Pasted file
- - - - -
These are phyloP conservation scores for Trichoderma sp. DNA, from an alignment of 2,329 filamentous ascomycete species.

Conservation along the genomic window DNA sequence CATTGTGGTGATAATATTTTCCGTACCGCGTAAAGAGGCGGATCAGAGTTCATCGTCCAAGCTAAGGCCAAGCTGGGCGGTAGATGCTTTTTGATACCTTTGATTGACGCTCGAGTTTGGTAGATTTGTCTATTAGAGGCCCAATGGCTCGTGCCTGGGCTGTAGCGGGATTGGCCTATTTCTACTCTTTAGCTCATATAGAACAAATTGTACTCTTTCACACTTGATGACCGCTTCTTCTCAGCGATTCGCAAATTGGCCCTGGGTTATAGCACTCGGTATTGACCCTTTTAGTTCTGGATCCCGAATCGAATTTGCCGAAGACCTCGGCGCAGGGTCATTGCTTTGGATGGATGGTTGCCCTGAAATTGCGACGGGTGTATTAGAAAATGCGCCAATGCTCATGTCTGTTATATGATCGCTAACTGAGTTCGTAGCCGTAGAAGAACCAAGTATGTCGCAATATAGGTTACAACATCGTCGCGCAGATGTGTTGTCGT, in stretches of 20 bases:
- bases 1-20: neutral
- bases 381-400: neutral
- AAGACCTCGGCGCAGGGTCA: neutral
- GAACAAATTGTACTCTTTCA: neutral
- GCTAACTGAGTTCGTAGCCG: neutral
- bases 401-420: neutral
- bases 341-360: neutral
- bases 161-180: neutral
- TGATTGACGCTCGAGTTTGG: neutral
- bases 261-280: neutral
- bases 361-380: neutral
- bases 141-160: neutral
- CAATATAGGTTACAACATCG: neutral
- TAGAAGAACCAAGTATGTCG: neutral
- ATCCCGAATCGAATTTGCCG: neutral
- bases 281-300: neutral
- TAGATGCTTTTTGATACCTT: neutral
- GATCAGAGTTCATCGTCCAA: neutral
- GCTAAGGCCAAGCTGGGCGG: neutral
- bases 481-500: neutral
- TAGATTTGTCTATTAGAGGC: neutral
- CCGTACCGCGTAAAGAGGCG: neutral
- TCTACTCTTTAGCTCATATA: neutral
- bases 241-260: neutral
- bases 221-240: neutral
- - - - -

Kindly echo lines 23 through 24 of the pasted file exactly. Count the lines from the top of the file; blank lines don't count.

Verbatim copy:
- TAGATTTGTCTATTAGAGGC: neutral
- CCGTACCGCGTAAAGAGGCG: neutral